DEAR DR. ROACH: With the current focus on gut health, I have been hearing a lot about probiotic supplements. Who should take them? Does the number of bacteria matter more than the types listed on the container? Does one take them daily, for a brief time period, or for extended time periods? — K.V.S.

ANSWER: Probiotics are healthy bacteria in the large intestines that aid in digestion and possibly other functions in the body. Scientists are just beginning to understand how the intestinal bacteria (called the microbiome) affect many areas of health.

There are a few indications for probiotics that are well-accepted. The most important are in people with gastrointestinal conditions, especially in people with inflammation from inflammatory bowel disease. Some infections, including Clostridium difficile, may be prevented and treated with probiotics. This is not the primary treatment (which usually is antibiotics against C-diff), but it may be a useful adjunctive treatment or in recurrent cases. Gastroenterologists prescribe several different types of probiotics for these conditions. The particular type of probiotic may depend on the underlying condition and symptoms.

There is very preliminary data that suggest probiotics may be helpful in young children to prevent allergies, but it’s not solid enough to recommend yet.

Probiotics are generally safe, but there have been a few cases of the probiotics entering the bloodstream in people with diseased immune systems. They are fairly expensive, however.

Having healthy gut bacteria may be of benefit in people with no specific problems. However, it is not necessary to take in bacteria to have a shift to healthier gut flora. A diet more based in plants, whole grains and nuts, with less dairy, meat and sweets (such as the Mediterranean diet) showed clear changes in the microbiome in a few days, compared with a typical Western diet. There are so many benefits to this type of diet, including reduction in heart disease risk, diabetes risk and obesity, that I recommend this diet or a similar one rather than taking probiotics for people who are interested in improving gut health.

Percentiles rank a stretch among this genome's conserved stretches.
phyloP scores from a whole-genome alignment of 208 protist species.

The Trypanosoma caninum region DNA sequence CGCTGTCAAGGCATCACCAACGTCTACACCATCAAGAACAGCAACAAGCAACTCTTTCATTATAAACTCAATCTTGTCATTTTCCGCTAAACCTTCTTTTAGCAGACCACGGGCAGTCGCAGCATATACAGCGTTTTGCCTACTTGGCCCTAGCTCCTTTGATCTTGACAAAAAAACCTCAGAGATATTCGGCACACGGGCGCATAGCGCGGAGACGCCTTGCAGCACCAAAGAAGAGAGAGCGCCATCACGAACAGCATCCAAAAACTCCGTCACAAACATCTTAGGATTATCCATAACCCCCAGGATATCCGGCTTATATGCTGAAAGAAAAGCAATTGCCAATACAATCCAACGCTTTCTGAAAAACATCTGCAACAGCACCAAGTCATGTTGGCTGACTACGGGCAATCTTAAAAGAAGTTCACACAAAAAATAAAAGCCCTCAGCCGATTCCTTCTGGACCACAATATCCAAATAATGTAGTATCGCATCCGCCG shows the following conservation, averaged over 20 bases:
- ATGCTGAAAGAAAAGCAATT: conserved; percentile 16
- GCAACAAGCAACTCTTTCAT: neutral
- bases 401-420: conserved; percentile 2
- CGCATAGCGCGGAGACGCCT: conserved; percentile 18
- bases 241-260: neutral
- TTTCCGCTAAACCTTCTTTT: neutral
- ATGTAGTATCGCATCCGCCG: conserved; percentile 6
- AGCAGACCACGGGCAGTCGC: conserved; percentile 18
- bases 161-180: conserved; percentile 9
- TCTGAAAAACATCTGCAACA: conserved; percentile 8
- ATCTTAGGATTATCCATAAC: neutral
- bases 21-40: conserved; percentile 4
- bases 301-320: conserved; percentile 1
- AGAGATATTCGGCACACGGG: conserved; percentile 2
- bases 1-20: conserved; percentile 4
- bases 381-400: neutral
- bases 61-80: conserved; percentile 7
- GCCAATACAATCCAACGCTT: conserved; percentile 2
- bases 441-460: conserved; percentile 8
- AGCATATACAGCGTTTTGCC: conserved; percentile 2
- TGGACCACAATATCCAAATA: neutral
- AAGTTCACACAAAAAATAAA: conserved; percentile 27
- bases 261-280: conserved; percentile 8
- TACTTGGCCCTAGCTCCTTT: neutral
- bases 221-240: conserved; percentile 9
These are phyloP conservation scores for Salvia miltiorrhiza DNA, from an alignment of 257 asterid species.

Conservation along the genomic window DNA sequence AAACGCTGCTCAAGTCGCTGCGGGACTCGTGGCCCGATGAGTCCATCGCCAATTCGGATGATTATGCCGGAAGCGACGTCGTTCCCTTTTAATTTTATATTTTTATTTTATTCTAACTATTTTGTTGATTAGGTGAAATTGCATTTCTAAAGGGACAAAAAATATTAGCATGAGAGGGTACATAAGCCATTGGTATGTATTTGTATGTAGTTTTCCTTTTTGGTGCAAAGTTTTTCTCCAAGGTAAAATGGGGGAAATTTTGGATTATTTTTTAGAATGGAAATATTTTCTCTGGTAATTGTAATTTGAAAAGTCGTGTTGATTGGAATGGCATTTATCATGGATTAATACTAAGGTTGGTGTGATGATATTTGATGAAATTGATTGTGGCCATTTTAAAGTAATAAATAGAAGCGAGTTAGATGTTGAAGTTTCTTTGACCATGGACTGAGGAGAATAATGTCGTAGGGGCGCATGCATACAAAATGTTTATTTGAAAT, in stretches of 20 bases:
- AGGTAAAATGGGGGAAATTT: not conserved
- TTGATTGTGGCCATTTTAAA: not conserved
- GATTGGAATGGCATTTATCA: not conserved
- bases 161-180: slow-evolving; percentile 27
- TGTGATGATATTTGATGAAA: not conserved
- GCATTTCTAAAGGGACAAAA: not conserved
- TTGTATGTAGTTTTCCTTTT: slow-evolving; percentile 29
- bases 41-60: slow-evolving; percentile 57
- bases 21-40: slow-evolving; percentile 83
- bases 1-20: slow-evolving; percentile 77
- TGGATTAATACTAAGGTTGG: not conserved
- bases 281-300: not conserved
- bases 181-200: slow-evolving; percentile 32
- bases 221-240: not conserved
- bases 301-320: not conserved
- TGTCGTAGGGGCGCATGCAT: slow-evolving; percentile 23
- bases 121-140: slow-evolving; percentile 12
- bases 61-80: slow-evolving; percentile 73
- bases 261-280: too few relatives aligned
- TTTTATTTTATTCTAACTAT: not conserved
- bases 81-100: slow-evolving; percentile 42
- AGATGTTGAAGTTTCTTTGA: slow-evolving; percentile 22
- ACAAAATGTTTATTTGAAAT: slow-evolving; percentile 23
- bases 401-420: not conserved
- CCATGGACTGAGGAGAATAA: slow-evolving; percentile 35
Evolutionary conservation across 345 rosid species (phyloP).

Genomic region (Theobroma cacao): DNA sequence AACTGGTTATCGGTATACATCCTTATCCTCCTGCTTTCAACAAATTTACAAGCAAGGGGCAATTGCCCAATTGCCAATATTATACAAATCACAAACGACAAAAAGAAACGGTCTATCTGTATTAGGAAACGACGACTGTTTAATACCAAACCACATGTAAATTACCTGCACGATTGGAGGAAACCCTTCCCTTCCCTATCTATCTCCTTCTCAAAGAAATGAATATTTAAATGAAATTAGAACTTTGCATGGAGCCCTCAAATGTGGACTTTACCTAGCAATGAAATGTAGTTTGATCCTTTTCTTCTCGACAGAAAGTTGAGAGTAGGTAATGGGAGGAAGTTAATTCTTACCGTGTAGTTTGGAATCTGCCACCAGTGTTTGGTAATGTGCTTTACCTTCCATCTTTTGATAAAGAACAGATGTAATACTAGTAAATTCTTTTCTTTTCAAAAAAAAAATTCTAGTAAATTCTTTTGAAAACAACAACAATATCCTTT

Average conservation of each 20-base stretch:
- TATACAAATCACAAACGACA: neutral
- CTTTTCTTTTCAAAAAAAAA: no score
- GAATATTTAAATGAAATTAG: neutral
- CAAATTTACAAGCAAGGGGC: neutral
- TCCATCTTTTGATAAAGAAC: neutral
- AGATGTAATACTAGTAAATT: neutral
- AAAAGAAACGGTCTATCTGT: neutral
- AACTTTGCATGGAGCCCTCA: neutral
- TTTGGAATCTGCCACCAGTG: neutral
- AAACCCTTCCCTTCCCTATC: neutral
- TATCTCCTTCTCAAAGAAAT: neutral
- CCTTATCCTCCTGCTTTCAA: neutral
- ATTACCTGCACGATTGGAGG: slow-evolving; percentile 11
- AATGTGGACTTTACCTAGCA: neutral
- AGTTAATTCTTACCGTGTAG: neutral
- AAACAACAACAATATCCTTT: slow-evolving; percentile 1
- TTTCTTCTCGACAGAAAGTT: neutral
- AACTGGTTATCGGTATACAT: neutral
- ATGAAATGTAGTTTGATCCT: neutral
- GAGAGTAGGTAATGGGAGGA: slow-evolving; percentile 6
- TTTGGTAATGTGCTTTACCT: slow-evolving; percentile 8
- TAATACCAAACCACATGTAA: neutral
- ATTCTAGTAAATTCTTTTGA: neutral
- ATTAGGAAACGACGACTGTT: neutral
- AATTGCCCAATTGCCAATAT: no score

DEAR DR. ROACH: Please explain tethered spinal cord syndrome. I’m 68 and presenting with urine and fecal incontinence and a heavy feeling in my legs after having spine surgery last year. What are my options? — K.H.

ANSWER: A tethered cord usually is a problem that’s found in children, where the spinal cord gets attached to a structure in the spine. It happens often in spina bifida or similar conditions. However, it occasionally happens after spinal surgery in adults. Symptoms include sensory problems, such as pain or numbness; weakness (a feeling of heaviness often is muscle weakness); and loss of control of bladder and bowel.

In a case series of adults with tethered cord, surgical release improved sensory symptoms in 80 percent of people, motor symptoms in 70 percent and urinary symptoms in 50 percent. I don’t know of any effective nonsurgical therapy. The published literature followed people for two years after surgery, but noted that the spine can re-tether itself even after successful surgical repair.

This is a rare condition and one where finding a neurosurgeon with experience in tethered cord syndrome would be of immense value.

Dr. Roach regrets that he is unable to answer individual letters, but will incorporate them in the column whenever possible. Readers may email questions to [email protected] or request an order form of available health newsletters at 628 Virginia Dr., Orlando, FL 32803. Health newsletters may be ordered from

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